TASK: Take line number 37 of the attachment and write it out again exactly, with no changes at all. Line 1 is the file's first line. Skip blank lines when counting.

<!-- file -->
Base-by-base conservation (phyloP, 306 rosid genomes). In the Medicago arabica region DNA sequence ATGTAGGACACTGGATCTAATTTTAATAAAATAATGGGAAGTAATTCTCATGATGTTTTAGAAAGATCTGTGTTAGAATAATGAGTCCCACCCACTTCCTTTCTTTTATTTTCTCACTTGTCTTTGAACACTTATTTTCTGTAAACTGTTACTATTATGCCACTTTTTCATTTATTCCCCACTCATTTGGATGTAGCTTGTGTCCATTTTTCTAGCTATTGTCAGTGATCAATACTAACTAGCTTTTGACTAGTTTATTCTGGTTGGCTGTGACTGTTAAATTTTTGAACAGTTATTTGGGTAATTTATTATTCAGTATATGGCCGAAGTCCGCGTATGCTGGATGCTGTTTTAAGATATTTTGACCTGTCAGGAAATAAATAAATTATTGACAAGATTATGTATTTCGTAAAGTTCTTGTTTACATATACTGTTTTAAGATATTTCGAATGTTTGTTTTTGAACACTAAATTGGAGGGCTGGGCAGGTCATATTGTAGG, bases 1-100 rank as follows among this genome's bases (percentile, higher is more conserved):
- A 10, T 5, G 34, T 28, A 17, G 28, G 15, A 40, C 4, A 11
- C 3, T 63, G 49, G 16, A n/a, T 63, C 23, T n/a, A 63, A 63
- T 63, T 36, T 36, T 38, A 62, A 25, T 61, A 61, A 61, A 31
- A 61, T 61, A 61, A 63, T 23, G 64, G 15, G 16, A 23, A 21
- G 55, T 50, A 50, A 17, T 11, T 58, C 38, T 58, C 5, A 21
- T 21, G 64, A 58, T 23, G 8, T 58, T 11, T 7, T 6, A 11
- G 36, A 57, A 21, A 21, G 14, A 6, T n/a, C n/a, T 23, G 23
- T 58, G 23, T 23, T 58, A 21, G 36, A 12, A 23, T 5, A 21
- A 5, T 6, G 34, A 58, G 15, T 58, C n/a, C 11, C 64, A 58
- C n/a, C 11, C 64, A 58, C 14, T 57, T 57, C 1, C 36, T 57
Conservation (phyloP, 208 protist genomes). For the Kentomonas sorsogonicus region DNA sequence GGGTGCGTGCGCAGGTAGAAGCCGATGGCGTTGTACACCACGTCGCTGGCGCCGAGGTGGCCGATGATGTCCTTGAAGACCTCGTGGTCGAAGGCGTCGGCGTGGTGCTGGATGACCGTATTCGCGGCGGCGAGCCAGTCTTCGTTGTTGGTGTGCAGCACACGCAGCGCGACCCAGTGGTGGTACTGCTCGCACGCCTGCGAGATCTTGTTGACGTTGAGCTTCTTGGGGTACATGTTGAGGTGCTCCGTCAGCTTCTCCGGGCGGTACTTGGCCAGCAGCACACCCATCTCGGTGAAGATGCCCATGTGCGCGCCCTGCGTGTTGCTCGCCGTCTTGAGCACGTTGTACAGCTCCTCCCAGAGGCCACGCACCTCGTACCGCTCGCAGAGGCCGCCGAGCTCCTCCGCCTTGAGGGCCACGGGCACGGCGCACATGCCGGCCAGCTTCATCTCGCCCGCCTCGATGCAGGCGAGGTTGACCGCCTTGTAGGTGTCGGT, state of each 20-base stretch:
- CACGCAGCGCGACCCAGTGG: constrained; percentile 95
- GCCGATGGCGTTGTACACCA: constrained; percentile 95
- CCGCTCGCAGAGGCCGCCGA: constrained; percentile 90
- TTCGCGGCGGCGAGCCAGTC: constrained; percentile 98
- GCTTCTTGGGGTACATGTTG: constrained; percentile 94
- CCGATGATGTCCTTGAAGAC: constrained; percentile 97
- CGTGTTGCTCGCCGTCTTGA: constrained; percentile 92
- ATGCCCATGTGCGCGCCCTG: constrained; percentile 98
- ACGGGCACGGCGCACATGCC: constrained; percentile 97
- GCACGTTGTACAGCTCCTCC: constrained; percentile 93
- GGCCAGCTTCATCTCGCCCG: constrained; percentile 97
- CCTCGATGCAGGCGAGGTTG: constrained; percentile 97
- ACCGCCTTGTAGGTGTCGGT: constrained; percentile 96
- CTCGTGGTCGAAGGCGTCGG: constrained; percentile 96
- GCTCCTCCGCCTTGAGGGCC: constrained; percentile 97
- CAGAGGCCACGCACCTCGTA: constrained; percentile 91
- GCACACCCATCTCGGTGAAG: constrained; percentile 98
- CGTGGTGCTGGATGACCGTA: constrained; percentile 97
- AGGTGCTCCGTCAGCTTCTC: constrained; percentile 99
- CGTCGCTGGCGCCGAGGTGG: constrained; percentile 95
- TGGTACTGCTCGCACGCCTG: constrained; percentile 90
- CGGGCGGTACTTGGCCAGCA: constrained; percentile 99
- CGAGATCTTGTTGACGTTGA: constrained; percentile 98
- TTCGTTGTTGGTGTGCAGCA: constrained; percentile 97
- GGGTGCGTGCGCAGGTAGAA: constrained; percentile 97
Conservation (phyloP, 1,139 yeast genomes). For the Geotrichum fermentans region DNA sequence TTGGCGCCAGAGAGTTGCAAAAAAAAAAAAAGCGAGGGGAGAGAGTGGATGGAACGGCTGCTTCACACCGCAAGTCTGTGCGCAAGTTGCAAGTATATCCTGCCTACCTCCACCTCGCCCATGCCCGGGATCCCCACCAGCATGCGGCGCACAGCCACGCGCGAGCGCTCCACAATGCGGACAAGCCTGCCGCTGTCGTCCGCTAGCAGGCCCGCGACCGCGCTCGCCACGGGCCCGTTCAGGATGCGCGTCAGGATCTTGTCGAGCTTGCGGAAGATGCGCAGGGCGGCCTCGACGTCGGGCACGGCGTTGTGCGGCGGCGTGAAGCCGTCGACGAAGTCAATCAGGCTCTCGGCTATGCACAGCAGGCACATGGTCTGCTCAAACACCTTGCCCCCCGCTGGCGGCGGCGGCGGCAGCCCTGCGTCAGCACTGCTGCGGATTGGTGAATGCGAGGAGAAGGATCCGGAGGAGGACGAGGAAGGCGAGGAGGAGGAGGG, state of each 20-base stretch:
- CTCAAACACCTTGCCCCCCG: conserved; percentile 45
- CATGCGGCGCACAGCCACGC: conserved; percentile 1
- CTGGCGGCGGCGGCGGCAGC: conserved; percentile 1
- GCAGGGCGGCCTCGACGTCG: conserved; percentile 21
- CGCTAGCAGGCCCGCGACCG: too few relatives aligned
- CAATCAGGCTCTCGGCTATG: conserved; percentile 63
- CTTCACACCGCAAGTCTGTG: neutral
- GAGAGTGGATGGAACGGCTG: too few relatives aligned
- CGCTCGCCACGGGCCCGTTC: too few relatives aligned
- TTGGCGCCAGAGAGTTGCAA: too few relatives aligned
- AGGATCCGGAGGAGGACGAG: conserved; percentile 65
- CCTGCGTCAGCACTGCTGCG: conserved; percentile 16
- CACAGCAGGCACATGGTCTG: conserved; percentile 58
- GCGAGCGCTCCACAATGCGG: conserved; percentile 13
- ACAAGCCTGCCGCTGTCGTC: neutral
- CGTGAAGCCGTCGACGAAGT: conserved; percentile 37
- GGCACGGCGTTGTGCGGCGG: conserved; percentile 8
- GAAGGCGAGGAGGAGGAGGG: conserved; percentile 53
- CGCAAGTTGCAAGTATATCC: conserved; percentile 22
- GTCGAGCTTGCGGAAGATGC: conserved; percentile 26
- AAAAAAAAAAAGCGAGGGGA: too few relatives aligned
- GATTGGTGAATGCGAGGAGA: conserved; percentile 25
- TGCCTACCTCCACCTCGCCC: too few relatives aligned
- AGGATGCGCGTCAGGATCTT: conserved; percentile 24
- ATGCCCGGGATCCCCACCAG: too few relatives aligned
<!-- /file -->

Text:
- GGGTGCGTGCGCAGGTAGAA: constrained; percentile 97